WASHINGTON - New border-crossing rules that take effect in two weeks will mean longer lines and stiffer demands for identification for Americans, Homeland Security Secretary Michael Chertoff said yesterday.
A driver's license won't be enough to get Americans past a checkpoint at the Canadian or Mexican border. That will be a surprise to many people who routinely cross the border with Canada, but Chertoff bristled at criticism that such security would be inconvenient. About 800,000 people enter the United States through seaports and land checkpoints each day.
"It's time to grow up and recognize that if we're serious about this threat, we've got to take reasonable, measured, but nevertheless determined steps to getting better security," he said in an interview.
The biggest effect of the change will be felt at the Canadian border because it applies to both Canadians and Americans. Non-Americans coming in through Mexico already need extra documentation.
Congressional critics representing Northern border states chided Chertoff's rhetoric.
Representative Thomas M. Reynolds, a Buffalo-area Republican, said Homeland Security has proved to be incapable of implementing a 2004 law on border security. Chertoff "frankly has as much credibility on telling people to 'grow up' as Geoffrey the Giraffe," Reynolds said.
Added Senator Norm Coleman, a Minnesota Republican, "Secretary Chertoff's comments that those objecting to the plan need to 'grow up' indicates that the department still doesn't understand the practical effects of DHS policies on the everyday lives of border community residents."
Senator Patrick J. Leahy, Democratic chairman of the Senate Judiciary Committee, said the move does nothing to enhance security and will only hurt the economy. "When it comes to the Northern border, the muddled thinking and poor planning at DHS seems to have no bounds and the agency that botched Katrina seems to have no shame and no memory to boot," Leahy said.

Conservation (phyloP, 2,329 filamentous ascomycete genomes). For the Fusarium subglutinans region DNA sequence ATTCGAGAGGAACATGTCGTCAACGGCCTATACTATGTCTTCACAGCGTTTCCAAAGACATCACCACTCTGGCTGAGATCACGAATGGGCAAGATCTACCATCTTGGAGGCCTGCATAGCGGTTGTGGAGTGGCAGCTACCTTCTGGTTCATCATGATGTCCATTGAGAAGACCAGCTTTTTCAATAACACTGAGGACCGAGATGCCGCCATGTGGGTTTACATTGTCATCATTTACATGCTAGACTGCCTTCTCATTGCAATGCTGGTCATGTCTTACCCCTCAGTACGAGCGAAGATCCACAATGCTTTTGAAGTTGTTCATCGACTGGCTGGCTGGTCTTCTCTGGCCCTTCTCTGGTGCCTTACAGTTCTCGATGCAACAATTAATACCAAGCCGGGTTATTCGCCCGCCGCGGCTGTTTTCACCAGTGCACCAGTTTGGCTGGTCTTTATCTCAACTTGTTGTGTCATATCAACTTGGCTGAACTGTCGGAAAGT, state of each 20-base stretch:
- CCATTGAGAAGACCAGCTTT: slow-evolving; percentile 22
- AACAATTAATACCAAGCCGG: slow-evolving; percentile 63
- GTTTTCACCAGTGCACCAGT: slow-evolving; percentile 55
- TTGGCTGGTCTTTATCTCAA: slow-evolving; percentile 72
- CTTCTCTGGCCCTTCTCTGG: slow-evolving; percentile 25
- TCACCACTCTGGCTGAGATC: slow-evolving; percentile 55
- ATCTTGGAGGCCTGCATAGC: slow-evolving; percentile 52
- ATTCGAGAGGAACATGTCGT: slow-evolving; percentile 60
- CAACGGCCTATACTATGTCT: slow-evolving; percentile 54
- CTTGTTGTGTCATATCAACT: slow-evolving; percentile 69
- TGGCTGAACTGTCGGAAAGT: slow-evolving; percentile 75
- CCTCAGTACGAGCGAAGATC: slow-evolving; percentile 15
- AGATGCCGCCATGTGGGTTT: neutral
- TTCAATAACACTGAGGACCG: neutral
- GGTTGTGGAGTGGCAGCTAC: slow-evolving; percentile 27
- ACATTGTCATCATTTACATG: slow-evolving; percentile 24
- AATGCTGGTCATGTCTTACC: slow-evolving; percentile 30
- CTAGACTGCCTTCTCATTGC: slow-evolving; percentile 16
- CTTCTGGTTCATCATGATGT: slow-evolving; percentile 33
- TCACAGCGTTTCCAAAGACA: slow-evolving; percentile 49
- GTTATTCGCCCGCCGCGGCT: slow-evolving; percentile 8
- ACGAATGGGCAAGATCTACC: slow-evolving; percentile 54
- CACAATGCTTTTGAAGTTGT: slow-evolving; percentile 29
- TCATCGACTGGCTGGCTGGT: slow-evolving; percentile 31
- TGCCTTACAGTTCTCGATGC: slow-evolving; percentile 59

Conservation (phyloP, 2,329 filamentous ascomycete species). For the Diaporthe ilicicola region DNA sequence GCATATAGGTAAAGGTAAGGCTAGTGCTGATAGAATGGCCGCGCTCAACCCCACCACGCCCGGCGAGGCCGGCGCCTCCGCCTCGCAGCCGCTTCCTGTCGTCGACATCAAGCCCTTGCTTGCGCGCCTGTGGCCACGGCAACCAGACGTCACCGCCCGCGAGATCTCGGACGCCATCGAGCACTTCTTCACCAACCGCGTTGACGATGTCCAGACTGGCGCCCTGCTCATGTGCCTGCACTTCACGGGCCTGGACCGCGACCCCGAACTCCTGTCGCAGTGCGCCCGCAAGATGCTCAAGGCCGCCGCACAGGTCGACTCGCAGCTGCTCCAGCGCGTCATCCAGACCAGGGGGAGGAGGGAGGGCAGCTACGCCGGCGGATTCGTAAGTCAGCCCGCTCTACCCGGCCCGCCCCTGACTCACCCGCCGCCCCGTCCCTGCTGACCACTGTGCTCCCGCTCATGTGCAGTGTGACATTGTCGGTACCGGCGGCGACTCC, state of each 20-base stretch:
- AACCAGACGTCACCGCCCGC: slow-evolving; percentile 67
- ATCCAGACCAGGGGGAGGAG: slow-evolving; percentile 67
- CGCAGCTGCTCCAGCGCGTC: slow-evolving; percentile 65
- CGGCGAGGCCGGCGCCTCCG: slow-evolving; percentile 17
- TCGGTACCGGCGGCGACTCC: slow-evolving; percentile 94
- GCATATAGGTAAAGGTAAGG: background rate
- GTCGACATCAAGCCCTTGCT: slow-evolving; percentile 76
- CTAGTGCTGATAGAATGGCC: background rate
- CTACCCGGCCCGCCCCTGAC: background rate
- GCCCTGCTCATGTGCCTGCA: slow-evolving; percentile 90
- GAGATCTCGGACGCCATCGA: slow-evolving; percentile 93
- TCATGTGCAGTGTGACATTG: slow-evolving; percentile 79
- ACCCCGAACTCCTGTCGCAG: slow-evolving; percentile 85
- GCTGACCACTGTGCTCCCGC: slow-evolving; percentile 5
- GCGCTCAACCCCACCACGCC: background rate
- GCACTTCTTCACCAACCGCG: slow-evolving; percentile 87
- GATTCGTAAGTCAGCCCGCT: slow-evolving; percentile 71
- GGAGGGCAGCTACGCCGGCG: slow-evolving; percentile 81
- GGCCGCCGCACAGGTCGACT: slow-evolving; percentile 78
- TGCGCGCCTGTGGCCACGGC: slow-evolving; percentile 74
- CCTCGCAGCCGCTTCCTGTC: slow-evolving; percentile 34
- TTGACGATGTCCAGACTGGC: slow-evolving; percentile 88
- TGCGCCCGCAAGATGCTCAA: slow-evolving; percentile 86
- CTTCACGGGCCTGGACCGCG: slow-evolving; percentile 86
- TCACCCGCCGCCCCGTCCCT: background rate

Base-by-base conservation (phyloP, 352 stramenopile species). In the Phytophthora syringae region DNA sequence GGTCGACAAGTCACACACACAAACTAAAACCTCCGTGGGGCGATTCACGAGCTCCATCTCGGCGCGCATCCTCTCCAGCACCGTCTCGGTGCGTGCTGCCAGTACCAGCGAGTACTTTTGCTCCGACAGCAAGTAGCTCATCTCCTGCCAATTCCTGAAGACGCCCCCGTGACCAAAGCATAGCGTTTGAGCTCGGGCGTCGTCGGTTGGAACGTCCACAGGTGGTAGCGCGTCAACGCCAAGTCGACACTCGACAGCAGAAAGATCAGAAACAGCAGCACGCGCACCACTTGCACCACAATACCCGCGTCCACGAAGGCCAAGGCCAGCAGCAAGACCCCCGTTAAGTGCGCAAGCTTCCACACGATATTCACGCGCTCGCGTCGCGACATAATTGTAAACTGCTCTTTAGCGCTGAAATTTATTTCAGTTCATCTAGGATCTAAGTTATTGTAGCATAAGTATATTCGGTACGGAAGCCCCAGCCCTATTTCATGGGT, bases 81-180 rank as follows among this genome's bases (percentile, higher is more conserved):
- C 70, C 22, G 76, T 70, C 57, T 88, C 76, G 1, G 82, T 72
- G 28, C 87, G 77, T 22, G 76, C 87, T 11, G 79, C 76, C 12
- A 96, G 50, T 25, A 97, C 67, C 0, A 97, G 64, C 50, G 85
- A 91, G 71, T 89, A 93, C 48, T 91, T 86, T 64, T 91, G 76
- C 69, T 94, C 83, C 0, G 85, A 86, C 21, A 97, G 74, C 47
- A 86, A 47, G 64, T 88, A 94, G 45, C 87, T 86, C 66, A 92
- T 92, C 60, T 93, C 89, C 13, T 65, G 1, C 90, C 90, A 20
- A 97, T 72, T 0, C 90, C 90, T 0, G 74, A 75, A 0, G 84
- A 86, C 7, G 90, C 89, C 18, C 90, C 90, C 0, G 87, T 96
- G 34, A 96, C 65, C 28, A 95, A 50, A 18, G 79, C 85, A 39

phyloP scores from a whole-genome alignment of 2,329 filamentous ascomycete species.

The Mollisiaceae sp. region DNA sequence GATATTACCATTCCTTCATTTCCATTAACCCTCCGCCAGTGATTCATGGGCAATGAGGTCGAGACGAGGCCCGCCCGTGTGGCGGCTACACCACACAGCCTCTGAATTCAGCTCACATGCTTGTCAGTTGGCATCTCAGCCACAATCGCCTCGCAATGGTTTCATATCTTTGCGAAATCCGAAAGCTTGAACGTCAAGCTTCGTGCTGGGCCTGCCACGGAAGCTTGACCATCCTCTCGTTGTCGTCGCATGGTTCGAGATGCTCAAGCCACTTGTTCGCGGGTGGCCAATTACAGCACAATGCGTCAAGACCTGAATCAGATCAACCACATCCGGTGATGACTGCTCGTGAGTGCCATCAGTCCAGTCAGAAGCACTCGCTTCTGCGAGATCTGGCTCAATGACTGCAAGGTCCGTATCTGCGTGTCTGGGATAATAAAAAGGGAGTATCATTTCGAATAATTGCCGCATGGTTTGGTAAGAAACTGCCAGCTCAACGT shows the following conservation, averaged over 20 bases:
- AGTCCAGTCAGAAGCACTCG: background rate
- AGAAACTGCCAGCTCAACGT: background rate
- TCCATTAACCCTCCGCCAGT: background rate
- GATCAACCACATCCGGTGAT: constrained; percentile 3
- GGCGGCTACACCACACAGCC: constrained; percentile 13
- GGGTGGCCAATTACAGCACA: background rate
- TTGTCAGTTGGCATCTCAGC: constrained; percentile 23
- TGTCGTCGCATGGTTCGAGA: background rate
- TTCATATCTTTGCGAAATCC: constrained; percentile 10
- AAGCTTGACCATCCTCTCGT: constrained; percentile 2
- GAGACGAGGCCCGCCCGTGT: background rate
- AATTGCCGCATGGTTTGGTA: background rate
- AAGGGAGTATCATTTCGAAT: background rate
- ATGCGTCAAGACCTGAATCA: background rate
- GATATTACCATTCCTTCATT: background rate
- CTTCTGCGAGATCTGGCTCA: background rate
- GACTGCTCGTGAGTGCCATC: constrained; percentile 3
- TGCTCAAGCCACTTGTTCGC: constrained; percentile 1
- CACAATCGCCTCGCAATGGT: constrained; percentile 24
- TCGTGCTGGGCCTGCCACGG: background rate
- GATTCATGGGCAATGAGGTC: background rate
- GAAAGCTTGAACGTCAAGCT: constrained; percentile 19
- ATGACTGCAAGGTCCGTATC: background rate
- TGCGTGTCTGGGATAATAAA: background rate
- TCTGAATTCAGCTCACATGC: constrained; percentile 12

Under the new system, Americans and Canadians who are 19 or older will have to present proof of citizenship when they seek to enter the United States through a land or seaport of entry. A passport will be fine, as will a birth certificate coupled with some other ID such as a driver's license.
For people other than Americans or Canadians, the rules at the Northern border will be unchanged; passports and visas will still be required.
Chertoff said longer lines at the border are inevitable. "Until people get the message, there will be some delays," he said.
He predicted that would change once people got used to the new system, and he said border agents would be flexible in applying the new rules at the beginning.
Not moving to the new restrictions would be a tragic mistake, Chertoff said. "I can guarantee if we don't make this change, eventually there will come a time when someone will come across the border exploiting the vulnerabilities in the system and some bad stuff will happen. And then there'll be another 9/11 Commission and we'll have people come saying 'Why didn't we do this?' "